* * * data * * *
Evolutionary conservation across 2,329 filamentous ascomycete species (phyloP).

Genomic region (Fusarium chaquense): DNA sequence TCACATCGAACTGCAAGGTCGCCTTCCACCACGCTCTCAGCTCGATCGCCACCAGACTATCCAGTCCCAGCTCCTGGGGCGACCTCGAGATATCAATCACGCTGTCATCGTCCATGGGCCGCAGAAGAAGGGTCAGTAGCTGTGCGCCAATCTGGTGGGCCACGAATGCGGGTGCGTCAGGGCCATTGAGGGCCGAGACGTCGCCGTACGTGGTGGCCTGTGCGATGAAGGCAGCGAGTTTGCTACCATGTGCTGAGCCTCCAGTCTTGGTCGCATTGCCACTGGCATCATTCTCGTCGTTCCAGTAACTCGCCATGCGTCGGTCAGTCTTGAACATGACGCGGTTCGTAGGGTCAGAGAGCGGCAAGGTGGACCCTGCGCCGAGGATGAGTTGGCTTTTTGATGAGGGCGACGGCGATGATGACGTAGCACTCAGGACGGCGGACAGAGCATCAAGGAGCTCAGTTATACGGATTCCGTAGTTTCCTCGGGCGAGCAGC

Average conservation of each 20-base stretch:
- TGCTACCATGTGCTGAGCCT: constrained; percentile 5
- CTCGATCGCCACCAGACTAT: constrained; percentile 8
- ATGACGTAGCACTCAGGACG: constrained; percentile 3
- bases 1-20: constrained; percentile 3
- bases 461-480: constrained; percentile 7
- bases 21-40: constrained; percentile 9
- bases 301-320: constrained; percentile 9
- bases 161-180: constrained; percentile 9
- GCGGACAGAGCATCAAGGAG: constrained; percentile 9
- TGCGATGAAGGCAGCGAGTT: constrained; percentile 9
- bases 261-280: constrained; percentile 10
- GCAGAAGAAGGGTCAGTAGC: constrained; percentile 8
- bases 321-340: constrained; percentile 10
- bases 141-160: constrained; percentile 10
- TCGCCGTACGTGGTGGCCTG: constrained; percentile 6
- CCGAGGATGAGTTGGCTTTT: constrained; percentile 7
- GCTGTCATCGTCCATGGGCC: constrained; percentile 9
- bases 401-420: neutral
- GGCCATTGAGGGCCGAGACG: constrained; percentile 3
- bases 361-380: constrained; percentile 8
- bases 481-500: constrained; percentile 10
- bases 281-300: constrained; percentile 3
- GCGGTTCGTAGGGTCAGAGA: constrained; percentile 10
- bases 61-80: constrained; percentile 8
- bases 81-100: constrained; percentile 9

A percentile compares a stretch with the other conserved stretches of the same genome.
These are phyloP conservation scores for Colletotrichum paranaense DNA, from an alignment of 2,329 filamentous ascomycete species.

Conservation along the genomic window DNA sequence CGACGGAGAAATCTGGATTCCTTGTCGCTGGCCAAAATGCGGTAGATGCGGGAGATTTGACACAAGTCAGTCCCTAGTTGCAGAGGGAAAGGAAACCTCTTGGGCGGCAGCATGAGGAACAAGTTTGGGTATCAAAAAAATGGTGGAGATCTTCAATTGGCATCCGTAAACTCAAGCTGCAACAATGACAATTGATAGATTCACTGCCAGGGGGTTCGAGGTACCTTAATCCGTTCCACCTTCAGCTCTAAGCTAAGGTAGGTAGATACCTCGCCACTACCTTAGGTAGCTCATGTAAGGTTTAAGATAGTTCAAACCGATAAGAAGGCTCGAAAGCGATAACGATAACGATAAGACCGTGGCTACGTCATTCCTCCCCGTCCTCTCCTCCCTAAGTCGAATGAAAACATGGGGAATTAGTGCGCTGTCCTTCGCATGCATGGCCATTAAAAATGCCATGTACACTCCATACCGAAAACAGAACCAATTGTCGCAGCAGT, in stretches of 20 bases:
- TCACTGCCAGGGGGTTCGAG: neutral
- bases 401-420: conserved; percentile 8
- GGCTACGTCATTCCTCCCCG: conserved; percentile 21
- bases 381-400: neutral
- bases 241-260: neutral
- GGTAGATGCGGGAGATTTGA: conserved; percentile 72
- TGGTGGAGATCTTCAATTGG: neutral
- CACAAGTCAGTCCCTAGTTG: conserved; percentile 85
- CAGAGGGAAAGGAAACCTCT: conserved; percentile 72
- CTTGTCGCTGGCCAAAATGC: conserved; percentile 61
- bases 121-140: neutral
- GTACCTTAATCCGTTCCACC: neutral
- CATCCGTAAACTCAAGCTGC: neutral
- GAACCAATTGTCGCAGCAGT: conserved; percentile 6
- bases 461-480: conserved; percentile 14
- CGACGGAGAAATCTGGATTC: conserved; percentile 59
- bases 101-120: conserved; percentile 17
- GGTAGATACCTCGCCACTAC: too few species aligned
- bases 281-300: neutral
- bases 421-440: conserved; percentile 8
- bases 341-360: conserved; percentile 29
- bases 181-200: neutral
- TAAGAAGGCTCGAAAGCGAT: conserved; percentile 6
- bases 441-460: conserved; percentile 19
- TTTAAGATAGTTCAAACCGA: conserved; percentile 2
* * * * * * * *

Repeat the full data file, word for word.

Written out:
Evolutionary conservation across 2,329 filamentous ascomycete species (phyloP).

Genomic region (Fusarium chaquense): DNA sequence TCACATCGAACTGCAAGGTCGCCTTCCACCACGCTCTCAGCTCGATCGCCACCAGACTATCCAGTCCCAGCTCCTGGGGCGACCTCGAGATATCAATCACGCTGTCATCGTCCATGGGCCGCAGAAGAAGGGTCAGTAGCTGTGCGCCAATCTGGTGGGCCACGAATGCGGGTGCGTCAGGGCCATTGAGGGCCGAGACGTCGCCGTACGTGGTGGCCTGTGCGATGAAGGCAGCGAGTTTGCTACCATGTGCTGAGCCTCCAGTCTTGGTCGCATTGCCACTGGCATCATTCTCGTCGTTCCAGTAACTCGCCATGCGTCGGTCAGTCTTGAACATGACGCGGTTCGTAGGGTCAGAGAGCGGCAAGGTGGACCCTGCGCCGAGGATGAGTTGGCTTTTTGATGAGGGCGACGGCGATGATGACGTAGCACTCAGGACGGCGGACAGAGCATCAAGGAGCTCAGTTATACGGATTCCGTAGTTTCCTCGGGCGAGCAGC

Average conservation of each 20-base stretch:
- TGCTACCATGTGCTGAGCCT: constrained; percentile 5
- CTCGATCGCCACCAGACTAT: constrained; percentile 8
- ATGACGTAGCACTCAGGACG: constrained; percentile 3
- bases 1-20: constrained; percentile 3
- bases 461-480: constrained; percentile 7
- bases 21-40: constrained; percentile 9
- bases 301-320: constrained; percentile 9
- bases 161-180: constrained; percentile 9
- GCGGACAGAGCATCAAGGAG: constrained; percentile 9
- TGCGATGAAGGCAGCGAGTT: constrained; percentile 9
- bases 261-280: constrained; percentile 10
- GCAGAAGAAGGGTCAGTAGC: constrained; percentile 8
- bases 321-340: constrained; percentile 10
- bases 141-160: constrained; percentile 10
- TCGCCGTACGTGGTGGCCTG: constrained; percentile 6
- CCGAGGATGAGTTGGCTTTT: constrained; percentile 7
- GCTGTCATCGTCCATGGGCC: constrained; percentile 9
- bases 401-420: neutral
- GGCCATTGAGGGCCGAGACG: constrained; percentile 3
- bases 361-380: constrained; percentile 8
- bases 481-500: constrained; percentile 10
- bases 281-300: constrained; percentile 3
- GCGGTTCGTAGGGTCAGAGA: constrained; percentile 10
- bases 61-80: constrained; percentile 8
- bases 81-100: constrained; percentile 9

A percentile compares a stretch with the other conserved stretches of the same genome.
These are phyloP conservation scores for Colletotrichum paranaense DNA, from an alignment of 2,329 filamentous ascomycete species.

Conservation along the genomic window DNA sequence CGACGGAGAAATCTGGATTCCTTGTCGCTGGCCAAAATGCGGTAGATGCGGGAGATTTGACACAAGTCAGTCCCTAGTTGCAGAGGGAAAGGAAACCTCTTGGGCGGCAGCATGAGGAACAAGTTTGGGTATCAAAAAAATGGTGGAGATCTTCAATTGGCATCCGTAAACTCAAGCTGCAACAATGACAATTGATAGATTCACTGCCAGGGGGTTCGAGGTACCTTAATCCGTTCCACCTTCAGCTCTAAGCTAAGGTAGGTAGATACCTCGCCACTACCTTAGGTAGCTCATGTAAGGTTTAAGATAGTTCAAACCGATAAGAAGGCTCGAAAGCGATAACGATAACGATAAGACCGTGGCTACGTCATTCCTCCCCGTCCTCTCCTCCCTAAGTCGAATGAAAACATGGGGAATTAGTGCGCTGTCCTTCGCATGCATGGCCATTAAAAATGCCATGTACACTCCATACCGAAAACAGAACCAATTGTCGCAGCAGT, in stretches of 20 bases:
- TCACTGCCAGGGGGTTCGAG: neutral
- bases 401-420: conserved; percentile 8
- GGCTACGTCATTCCTCCCCG: conserved; percentile 21
- bases 381-400: neutral
- bases 241-260: neutral
- GGTAGATGCGGGAGATTTGA: conserved; percentile 72
- TGGTGGAGATCTTCAATTGG: neutral
- CACAAGTCAGTCCCTAGTTG: conserved; percentile 85
- CAGAGGGAAAGGAAACCTCT: conserved; percentile 72
- CTTGTCGCTGGCCAAAATGC: conserved; percentile 61
- bases 121-140: neutral
- GTACCTTAATCCGTTCCACC: neutral
- CATCCGTAAACTCAAGCTGC: neutral
- GAACCAATTGTCGCAGCAGT: conserved; percentile 6
- bases 461-480: conserved; percentile 14
- CGACGGAGAAATCTGGATTC: conserved; percentile 59
- bases 101-120: conserved; percentile 17
- GGTAGATACCTCGCCACTAC: too few species aligned
- bases 281-300: neutral
- bases 421-440: conserved; percentile 8
- bases 341-360: conserved; percentile 29
- bases 181-200: neutral
- TAAGAAGGCTCGAAAGCGAT: conserved; percentile 6
- bases 441-460: conserved; percentile 19
- TTTAAGATAGTTCAAACCGA: conserved; percentile 2